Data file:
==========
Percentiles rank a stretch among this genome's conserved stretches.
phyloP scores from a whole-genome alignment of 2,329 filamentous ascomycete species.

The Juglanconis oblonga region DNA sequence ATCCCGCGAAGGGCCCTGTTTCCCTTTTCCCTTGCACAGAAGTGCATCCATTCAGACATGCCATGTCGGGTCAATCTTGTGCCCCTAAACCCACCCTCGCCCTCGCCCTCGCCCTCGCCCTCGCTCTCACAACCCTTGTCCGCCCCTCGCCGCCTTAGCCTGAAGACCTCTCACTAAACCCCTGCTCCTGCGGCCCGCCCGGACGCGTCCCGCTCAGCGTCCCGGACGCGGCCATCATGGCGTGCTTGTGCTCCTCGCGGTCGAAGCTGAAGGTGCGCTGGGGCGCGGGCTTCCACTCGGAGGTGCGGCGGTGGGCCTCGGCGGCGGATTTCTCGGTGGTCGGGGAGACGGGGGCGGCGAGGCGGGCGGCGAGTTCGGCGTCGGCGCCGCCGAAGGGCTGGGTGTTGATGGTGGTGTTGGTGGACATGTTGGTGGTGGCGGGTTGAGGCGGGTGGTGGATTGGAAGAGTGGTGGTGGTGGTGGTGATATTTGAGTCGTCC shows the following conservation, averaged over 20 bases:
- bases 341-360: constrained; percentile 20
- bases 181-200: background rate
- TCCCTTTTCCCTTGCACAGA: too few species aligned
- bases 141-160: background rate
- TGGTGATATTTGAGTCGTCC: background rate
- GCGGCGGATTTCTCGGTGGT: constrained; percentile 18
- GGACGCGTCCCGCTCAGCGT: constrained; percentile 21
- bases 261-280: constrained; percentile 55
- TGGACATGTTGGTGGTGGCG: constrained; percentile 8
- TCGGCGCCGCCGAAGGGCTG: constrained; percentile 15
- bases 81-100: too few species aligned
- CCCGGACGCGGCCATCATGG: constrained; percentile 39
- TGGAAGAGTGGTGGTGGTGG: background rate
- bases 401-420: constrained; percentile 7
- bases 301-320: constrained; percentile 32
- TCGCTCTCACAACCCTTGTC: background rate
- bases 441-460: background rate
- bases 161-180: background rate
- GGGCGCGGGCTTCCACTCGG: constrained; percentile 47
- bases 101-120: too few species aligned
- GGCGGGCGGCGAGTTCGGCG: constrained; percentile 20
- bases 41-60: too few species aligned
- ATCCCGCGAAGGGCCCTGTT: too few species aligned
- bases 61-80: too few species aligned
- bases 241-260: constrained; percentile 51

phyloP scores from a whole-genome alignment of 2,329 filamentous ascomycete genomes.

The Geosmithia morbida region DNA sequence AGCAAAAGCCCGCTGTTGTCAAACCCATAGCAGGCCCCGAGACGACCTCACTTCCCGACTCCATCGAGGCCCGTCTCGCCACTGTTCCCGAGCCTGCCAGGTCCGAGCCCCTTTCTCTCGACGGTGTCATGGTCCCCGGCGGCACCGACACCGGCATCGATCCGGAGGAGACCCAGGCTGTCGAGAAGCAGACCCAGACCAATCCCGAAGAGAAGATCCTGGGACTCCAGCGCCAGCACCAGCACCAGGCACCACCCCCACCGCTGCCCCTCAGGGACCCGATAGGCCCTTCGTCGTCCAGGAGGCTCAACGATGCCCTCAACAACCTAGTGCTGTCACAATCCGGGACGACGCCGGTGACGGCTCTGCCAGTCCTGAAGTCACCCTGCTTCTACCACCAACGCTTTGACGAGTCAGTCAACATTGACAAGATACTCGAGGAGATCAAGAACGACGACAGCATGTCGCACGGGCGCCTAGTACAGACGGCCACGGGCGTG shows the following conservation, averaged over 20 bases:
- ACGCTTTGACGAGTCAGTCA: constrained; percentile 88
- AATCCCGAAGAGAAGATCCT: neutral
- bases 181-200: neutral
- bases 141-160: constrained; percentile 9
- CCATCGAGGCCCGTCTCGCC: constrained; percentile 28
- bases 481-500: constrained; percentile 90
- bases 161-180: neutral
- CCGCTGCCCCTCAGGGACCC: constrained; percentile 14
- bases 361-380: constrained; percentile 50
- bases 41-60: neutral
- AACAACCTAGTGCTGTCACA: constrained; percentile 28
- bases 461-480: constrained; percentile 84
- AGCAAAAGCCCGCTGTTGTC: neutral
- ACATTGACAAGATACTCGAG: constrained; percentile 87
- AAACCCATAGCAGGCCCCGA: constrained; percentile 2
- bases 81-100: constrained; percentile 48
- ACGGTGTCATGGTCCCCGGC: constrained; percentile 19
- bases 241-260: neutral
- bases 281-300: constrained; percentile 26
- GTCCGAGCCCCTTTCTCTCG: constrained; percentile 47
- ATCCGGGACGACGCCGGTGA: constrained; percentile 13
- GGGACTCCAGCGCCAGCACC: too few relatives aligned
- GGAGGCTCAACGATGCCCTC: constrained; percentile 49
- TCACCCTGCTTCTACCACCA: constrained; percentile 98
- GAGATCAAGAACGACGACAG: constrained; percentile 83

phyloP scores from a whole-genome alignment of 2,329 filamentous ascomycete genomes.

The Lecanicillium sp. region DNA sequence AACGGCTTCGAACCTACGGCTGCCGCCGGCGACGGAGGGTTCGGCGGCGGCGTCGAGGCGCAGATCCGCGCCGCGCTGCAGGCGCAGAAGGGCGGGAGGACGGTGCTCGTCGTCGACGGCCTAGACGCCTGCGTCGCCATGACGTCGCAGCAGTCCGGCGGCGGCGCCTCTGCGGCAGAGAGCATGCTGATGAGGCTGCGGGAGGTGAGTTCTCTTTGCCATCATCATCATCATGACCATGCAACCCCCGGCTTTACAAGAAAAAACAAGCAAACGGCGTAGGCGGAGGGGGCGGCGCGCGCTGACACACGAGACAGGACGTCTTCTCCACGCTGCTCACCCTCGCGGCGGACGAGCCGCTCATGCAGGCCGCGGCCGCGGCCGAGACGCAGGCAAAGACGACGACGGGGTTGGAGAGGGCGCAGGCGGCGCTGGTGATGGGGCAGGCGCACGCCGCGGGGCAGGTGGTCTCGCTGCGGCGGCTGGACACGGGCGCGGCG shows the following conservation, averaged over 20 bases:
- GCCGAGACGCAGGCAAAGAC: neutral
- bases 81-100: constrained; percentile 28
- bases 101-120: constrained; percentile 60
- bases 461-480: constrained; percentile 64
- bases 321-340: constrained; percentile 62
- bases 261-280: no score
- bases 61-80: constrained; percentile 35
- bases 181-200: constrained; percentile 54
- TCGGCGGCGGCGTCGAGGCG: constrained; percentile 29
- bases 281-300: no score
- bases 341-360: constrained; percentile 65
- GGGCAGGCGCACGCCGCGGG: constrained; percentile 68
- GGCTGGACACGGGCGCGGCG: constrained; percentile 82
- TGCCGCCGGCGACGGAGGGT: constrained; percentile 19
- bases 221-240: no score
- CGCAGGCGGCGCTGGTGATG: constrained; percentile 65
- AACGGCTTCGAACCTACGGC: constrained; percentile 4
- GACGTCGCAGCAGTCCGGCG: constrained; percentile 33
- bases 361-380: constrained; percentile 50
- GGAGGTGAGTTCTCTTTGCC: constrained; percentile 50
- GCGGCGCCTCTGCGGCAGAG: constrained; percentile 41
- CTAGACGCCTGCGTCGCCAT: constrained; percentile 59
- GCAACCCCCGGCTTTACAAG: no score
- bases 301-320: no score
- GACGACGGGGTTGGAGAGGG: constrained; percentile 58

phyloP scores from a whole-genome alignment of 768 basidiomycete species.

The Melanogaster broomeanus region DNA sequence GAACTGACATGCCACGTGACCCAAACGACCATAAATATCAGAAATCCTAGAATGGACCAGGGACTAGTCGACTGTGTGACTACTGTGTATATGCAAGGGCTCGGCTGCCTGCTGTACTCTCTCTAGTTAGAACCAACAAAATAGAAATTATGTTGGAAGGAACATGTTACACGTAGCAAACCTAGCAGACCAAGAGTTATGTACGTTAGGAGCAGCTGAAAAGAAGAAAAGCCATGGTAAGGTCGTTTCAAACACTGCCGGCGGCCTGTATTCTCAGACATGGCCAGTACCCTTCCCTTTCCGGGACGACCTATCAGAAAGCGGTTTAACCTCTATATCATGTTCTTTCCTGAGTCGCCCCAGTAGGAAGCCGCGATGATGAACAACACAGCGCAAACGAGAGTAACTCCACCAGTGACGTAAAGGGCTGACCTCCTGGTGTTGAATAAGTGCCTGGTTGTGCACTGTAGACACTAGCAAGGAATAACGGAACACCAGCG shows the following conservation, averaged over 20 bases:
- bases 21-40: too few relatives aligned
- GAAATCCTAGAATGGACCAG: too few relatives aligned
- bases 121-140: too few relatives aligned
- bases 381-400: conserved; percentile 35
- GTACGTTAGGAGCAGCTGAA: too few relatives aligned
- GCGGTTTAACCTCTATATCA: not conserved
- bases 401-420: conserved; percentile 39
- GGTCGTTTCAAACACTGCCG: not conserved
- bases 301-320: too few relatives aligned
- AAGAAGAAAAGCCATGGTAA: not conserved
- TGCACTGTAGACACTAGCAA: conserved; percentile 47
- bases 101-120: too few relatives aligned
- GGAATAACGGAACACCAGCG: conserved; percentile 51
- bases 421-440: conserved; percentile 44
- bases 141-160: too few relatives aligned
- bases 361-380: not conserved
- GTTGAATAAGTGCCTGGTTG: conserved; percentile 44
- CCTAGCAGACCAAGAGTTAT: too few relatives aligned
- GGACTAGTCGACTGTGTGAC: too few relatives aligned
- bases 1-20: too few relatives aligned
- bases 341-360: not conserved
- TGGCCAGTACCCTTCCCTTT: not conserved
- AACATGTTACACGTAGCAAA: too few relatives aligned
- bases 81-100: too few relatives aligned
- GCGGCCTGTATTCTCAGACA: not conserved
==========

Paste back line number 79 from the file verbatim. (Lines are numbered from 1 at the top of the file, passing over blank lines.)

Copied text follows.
- CTAGACGCCTGCGTCGCCAT: constrained; percentile 59